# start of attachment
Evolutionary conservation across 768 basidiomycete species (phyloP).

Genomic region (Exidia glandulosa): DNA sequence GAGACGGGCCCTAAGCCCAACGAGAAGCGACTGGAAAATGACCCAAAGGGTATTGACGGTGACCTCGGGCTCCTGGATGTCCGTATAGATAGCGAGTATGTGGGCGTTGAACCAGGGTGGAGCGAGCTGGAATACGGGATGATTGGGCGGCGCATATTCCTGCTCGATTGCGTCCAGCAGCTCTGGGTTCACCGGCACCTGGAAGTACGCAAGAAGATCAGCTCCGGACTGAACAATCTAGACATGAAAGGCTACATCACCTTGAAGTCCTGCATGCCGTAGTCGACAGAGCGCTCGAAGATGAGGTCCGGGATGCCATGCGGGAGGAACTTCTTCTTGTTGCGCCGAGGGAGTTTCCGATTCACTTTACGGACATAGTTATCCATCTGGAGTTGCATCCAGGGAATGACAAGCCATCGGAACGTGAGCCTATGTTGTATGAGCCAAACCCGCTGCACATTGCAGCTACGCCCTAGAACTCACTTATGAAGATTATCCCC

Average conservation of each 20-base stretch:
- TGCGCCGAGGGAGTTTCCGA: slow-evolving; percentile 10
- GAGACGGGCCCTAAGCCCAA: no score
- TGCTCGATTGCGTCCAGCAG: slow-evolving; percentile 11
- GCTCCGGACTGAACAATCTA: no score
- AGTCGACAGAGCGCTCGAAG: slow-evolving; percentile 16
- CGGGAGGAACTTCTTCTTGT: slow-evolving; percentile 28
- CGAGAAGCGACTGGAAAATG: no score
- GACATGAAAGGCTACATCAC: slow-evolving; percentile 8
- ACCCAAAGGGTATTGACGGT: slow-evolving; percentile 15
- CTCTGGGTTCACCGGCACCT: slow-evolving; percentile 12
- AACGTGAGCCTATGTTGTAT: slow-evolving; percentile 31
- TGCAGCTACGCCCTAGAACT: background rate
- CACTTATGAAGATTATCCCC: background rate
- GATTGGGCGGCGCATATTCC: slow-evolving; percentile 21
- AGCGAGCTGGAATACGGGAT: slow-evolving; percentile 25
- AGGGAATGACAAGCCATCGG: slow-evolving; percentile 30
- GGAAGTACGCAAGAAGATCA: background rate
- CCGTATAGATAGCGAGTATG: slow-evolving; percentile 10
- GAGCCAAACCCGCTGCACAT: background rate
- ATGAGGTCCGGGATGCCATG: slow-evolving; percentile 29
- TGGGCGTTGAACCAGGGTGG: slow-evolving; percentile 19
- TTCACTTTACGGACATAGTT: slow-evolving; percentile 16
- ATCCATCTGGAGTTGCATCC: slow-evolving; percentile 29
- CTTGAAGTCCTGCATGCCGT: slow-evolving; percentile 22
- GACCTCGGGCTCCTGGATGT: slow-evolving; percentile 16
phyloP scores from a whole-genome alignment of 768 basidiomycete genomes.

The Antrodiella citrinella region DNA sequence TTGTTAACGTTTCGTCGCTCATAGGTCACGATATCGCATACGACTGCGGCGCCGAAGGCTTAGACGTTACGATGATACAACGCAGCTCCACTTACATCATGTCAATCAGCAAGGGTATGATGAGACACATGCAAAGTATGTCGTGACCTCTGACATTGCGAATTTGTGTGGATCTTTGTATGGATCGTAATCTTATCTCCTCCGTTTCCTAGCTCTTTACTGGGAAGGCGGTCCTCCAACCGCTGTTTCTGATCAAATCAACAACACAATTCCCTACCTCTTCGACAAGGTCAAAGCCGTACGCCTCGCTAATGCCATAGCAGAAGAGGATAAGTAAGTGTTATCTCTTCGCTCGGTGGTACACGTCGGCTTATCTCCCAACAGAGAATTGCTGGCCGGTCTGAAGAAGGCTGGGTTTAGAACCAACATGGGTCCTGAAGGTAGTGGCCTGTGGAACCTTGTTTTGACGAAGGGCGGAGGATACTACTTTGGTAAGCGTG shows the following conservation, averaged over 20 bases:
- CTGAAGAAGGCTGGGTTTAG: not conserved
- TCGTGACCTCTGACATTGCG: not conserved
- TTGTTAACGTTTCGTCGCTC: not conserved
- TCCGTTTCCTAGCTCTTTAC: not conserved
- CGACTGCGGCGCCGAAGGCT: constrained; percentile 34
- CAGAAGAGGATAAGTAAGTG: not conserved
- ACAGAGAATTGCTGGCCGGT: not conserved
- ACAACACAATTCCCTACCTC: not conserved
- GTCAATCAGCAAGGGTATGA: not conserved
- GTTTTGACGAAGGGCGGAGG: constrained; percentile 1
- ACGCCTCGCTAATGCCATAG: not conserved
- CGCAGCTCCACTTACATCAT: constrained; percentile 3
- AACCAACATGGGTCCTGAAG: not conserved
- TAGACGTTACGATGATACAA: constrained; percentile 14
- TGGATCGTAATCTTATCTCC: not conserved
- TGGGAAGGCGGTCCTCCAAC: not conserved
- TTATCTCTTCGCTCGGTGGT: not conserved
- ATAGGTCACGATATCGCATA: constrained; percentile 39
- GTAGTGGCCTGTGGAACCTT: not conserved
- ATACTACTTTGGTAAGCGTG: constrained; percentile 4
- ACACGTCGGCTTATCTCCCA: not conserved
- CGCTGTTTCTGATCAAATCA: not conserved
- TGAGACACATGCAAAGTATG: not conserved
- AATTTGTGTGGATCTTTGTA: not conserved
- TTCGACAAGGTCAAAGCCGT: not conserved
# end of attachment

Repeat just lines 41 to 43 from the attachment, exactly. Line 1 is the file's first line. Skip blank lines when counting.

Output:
- ACGCCTCGCTAATGCCATAG: not conserved
- CGCAGCTCCACTTACATCAT: constrained; percentile 3
- AACCAACATGGGTCCTGAAG: not conserved